So if this can't go in the mail until tomorrow, my mom wouldn't get it until Wednesday, leaving her less than 2 weeks for her to get the embroidery done and get it back to me to finish.  Due to unknown travel plans and a few technology things that need to still be worked out with her machine, it very likely will be even less time than that.  So, knowing our tax money is coming in, that I'd discussed with my husband using toward a machine of my own, I'm going to hold onto the top and investigate some dealers in town and see where I end up.  

Worst case scenario, I don't embroider the top.  I just do some hand beading, leaving it mostly plain.  In the meantime, I need to get to crackin' on the skirt!

19 DTG-The Real Thing, Continued

I started today with a little iron work.  I pressed all the seam allowances of the taffeta layer toward the way the directions instruct.  Then did the same with the lining layer.

Just like the seam allowances of the taffeta, those of the lining are likely to fray as well (and are already displaying signs of doing such).  But remember, I need to actually topstitch the lining's seam allowances down to form the channels for the boning to run through.  My thought is to attempt to do both things at once, by using the zig-zag stitch through the seam allowance and the lining.  Yes, that means those zig-zags will show on the lining, but I can live with that.  And I think it's kinda decorative.

But since zig-zag stitching is denser (meaning the needle pierces the fabric more often) than just a straight line of stitches, I want to offer the material all the support I can.  So in this instance, I'm going to put tissue paper in between the seam allowance and the lining and sew through all of it.

The white tissue paper on the left, comes under the seam allowance
I'm sewing through all 4 layers (2 layers of seam allowance,
1 tissue paper and 1 of the lining underneath)

To make sure I leave 3/8"  of space for the channel,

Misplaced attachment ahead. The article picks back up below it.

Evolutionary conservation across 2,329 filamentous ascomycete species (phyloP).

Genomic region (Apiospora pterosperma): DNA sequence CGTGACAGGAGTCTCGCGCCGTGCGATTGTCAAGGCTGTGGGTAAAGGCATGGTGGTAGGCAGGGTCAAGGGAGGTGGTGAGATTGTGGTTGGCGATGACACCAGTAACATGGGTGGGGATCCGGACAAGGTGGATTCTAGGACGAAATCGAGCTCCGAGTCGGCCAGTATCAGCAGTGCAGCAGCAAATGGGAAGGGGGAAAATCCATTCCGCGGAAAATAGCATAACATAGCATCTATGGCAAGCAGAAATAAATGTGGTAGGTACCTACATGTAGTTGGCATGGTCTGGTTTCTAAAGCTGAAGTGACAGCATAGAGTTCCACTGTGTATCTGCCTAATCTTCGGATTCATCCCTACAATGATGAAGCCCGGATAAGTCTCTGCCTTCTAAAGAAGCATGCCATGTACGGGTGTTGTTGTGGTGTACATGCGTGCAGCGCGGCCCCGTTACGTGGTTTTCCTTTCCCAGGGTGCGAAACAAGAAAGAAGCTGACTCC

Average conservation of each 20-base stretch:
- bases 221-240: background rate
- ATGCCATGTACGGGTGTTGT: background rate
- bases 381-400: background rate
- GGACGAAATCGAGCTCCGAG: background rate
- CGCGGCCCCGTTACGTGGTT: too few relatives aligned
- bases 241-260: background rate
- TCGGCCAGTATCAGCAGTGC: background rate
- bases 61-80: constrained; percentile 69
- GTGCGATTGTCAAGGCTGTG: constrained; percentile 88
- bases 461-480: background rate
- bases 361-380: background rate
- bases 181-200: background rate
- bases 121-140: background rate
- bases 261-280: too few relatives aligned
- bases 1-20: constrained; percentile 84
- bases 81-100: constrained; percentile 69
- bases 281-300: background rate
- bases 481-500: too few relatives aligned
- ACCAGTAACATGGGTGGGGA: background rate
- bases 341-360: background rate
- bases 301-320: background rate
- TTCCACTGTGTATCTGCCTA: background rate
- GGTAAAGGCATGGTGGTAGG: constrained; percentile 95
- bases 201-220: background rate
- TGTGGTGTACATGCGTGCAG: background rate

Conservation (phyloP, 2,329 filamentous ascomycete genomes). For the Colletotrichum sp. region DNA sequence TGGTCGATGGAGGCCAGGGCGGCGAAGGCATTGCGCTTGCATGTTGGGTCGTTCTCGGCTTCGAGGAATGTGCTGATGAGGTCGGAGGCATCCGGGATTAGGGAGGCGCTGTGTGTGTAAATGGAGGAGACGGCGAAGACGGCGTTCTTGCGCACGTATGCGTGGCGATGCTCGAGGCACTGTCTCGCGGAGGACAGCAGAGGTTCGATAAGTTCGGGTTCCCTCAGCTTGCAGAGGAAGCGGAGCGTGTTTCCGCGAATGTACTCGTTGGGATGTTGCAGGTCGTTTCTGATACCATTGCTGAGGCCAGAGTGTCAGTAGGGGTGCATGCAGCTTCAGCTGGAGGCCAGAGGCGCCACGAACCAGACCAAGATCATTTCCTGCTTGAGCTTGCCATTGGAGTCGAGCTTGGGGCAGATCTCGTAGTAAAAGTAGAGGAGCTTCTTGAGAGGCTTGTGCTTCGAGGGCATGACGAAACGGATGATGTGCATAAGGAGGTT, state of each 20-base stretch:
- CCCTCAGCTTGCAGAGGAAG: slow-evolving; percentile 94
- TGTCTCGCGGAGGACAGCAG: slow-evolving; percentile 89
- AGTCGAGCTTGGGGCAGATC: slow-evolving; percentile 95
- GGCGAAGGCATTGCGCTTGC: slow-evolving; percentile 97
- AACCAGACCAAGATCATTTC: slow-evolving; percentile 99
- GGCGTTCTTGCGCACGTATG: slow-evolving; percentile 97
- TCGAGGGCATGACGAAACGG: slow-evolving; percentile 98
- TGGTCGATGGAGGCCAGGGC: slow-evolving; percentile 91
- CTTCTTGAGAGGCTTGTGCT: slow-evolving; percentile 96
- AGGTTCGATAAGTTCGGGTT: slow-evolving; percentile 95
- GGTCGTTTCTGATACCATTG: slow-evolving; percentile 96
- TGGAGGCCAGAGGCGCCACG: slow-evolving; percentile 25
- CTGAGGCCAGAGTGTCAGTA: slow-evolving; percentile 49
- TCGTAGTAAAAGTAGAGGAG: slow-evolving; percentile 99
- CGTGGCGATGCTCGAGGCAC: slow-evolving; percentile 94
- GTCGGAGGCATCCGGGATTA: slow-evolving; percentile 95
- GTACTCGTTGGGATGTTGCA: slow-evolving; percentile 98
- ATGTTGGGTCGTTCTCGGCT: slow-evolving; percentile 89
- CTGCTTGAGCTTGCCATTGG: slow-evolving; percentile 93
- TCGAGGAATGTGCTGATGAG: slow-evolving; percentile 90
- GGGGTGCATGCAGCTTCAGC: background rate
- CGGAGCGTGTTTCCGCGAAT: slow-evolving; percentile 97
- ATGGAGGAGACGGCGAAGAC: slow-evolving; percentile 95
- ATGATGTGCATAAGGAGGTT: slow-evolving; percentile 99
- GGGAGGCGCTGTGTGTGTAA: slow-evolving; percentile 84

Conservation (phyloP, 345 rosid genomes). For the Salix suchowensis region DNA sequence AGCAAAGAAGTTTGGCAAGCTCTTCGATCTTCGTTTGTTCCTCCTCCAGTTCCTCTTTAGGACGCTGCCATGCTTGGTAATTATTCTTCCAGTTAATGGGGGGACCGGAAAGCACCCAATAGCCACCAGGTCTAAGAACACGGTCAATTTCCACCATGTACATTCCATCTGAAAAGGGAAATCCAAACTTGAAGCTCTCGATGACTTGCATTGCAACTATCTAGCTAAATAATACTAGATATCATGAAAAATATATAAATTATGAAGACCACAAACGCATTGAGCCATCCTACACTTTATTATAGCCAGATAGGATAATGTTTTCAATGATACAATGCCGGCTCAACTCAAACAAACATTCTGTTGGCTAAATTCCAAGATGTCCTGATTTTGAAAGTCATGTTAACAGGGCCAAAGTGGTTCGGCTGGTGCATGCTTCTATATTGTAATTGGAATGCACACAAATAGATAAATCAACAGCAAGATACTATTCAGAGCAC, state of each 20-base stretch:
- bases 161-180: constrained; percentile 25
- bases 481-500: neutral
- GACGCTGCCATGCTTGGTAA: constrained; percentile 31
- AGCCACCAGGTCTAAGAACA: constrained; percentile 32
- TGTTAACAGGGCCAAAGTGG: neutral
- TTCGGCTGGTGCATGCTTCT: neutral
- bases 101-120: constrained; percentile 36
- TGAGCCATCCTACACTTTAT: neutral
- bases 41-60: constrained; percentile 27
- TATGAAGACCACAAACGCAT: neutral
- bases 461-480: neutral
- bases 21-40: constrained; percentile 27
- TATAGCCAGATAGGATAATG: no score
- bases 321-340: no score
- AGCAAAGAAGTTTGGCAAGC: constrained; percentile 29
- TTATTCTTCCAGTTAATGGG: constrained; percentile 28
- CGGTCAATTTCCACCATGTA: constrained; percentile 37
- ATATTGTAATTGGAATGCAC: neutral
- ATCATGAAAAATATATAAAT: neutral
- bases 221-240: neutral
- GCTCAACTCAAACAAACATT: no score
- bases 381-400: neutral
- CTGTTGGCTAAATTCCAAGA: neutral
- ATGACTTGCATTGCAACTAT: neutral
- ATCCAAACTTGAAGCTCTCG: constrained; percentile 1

I played with the stitch length of the zig-zag
A length of 3 and running the material with the seam allowance
edge just under the left edge of the foot lined everything up perfectly.

It's kind of complicated, especially on the curves to keep the tissue paper appropriately placed and to make sure everything lays flat against the under layer, but by taking it slow and readjusting often, it comes out in a way that I'm happy with!  

The tissue paper tears away easily-the stitching acts to perforate the paper

I also folded under the outer edges by 5/8" and pressed them, then applied the same technique to zig-zag stitch these edges down, creating 2 more channels for boning.  All this zig-zag stitching has used up all my Light Violet thread, so I need to get more.

With right sides together, I pinned the taffeta and lining layers together across the top only.  In the mock up I did both the top and bottom, but remember that I need to leave access to embroider the taffeta layer.  By stitching the 2 layers together, this will give my mom a finished top edge to embroider under.  

2 layers stitched together.  This is the wrong side of the lining side.

Before I flip the 2 layers so the right sides are out, I reinforced the curve of the sweetheart neckline.  Remember, this is one of the lessons I learned when I made the mock up that I said I'd elaborate on later.  Well, now is time for later.  I reinforce it the same way I reinforced the edges of the front center piece - by stitching another line 1/8" into the seam allowance.  This line of stitches looks lighter below because I ran out of Light Violet thread and am using the Lavender Bliss (which is better matched to the taffeta than the lining, but once I fold this over, you won't be able to see it).

Reinforced sweetheart neckline

So the curve of the seam will lay flat when I flip the right sides out,
I make 1/2" clips on the seam allowance

I turned the fabric right sides out and pressed the top seam allowance

Tada!  Here's the semi-finished top

After it's embroidered, I'll add boning, finish the 3 edges, and insert grommets.

To Do List
  • Send off to mom!
  • Skirt
  • Beaded center embellishment
  • Finish top when I get it back from mom
  • Hand bead as time allows

Wednesday, February 23, 2011

20 DTG-The Real Thing, Continued